Toronto

101-year-old cross honouring Canadians of Vimy Ridge battle returns to Toronto

A 101-year-old battlefield cross inscribed with the names of 57 Canadians killed in the Battle of Vimy Ridge returned to Toronto Sunday.

Rare relic put back on display at museum dedicated to 48th Highlanders in St. Andrew's Church

This historic Celtic-style battlefield cross honouring Canadian soldiers killed in action during the Battle of Vimy Ridge was brought back from France earlier this month. (Keith Burgess/CBC)

A 101-year-old battlefield cross inscribed with the names of 57 Canadians killed in the Battle of Vimy Ridge returned to Toronto Sunday. 

The wooden cross was hanging on display in a museum dedicated to the 48th Highlanders regiment in the basement of St. Andrew's Church in the city's downtown core. 

The rare relic made the voyage back to France last year where it stood tribute to Canada's war dead at the new visitors centre — a short distance from the iconic limestone twin pillars at the Vimy Ridge memorial.   

The wooden cross has the names of 57 Canadian soldiers etched onto it. (Nahlah Ayed/CBC)

The large regimental Celtic-style cross of the 15th Battalion (48th Highlanders) was raised on the battlefield, shortly after the assault on Vimy Ridge started on April 9, 1917. 

Etched on its surface are the names of 57 Canadian soldiers, most from the 15th Battalion, who were killed in the first hours of that assault.

Although there were other wooden crosses fashioned by regimental carpenters to mark the makeshift mass graves for soldiers killed in action, this is one of the very few to survive one of the world's most hideous conflicts. 

Since the First World War, the relic has also crossed the ocean three times. Its return to Toronto was both a homecoming and a reunion for many Canadians who it helped connect with the stories of relatives and memories buried by the passage of time.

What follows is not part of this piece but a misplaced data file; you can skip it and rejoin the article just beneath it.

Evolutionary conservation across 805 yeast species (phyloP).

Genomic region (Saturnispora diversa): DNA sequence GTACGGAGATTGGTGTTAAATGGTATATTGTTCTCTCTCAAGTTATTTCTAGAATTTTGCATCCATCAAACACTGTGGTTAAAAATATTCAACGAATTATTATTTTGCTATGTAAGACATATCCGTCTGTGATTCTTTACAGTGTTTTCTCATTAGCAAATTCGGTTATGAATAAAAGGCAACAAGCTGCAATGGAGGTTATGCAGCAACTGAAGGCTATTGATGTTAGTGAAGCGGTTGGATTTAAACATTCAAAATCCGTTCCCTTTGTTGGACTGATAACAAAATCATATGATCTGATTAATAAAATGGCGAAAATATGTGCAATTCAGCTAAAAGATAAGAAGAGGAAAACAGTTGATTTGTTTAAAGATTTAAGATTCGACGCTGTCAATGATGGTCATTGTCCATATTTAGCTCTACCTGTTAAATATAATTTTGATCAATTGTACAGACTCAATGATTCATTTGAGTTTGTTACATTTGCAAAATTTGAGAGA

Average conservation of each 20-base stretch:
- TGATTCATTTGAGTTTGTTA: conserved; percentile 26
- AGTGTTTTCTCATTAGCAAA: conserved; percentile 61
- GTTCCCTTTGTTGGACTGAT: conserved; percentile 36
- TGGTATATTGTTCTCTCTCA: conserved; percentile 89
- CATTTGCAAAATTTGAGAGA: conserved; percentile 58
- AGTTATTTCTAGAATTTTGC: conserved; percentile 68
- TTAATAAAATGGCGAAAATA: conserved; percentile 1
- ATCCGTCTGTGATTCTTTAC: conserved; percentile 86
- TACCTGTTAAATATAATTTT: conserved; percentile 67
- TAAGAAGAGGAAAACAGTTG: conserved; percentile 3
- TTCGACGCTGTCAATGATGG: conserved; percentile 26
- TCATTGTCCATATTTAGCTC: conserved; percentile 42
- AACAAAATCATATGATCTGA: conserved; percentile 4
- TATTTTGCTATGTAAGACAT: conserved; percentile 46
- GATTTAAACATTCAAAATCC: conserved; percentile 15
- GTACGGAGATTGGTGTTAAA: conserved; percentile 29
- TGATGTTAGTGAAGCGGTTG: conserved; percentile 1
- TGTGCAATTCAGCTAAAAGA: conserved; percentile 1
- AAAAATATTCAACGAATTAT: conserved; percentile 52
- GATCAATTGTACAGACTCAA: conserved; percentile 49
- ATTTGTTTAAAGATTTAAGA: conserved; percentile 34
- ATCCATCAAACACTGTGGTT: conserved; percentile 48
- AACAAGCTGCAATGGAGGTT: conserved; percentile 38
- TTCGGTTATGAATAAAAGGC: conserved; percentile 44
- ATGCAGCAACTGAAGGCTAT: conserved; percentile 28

The large regimental Celtic cross of the 15th Battalion (48th Highlanders) marked one of two graves for soldiers killed in action 101 years ago on the battlefield near Vimy Ridge. (Submitted)

Orlando Wilcox is one of the soldiers honoured on the cross. He worked as a diamond setter before the war and enlisted with his twin brother, Lorenzo, who survived the war. Wilcox was only 27 at his death, according to his great nephew Richard Merritt. 

Merritt attended the reunion ceremony at St. Andrew's Church Sunday.

He says seeing Wilcox's name on the cross has helped bring him closer to his great uncle's legacy. Wilcox's relatives previously inherited photos and a pistol before receiving his medals and a letter he wrote at the front last year from a B.C. man who found Wilcox on the battlefield.   

"It's quite a remarkable story," said Merritt. 

Edwin Keen's name is etched into the 15th Battalion's Vimy Cross. The bricklayer was 43 when he joined, leaving behind his wife and four young children. (Keith Burgess/CBC)

Scott Keen's great grandfather, Edwin, was in the first wave of the battle. He was killed immediately by a bullet sometime between 5:15 and 5:30 a.m. on April 9, 1917. Seeing his name on the cross helped bring him closer to the man for whom he names his own son. 

Keen first learned about his great grandfather's story two years ago and was at the church when the cross moved to France last year. 

"I'm glad to be here today to be able to see it come back into its home," he told CBC Toronto. 

"In a way it's a double-edged sword. The cross belongs with the men over there, but it's the only memory I have of my great grandfather, so it's really important for me to have it here."          

Scott Keen was on hand to see the large wooden cross return from its historic journey from the battlefields of Vimy where it was carved. (Ian Macdonald/48th Highlanders)

This makes it a real-time partial record of the heavy Canadian losses in those pivotal opening moments of the battle. 

The 15th Battalion was tasked with taking on the eastern edge of the ridge, which meant advancing over a longer distance, and through more German lines than other Canadian units. Despite their quick advance, this meant heavy casualties. 

The regiment suffered 265 casualties during the assault. 

The cross was brought over to Canada in 1923 by the Commonwealth War Graves Commission, and had been on display for years in the regimental museum in Toronto, until it returned to France on loan for the 100-year anniversary of the Battle of Vimy Ridge. 

With files from Nahlah Ayed

now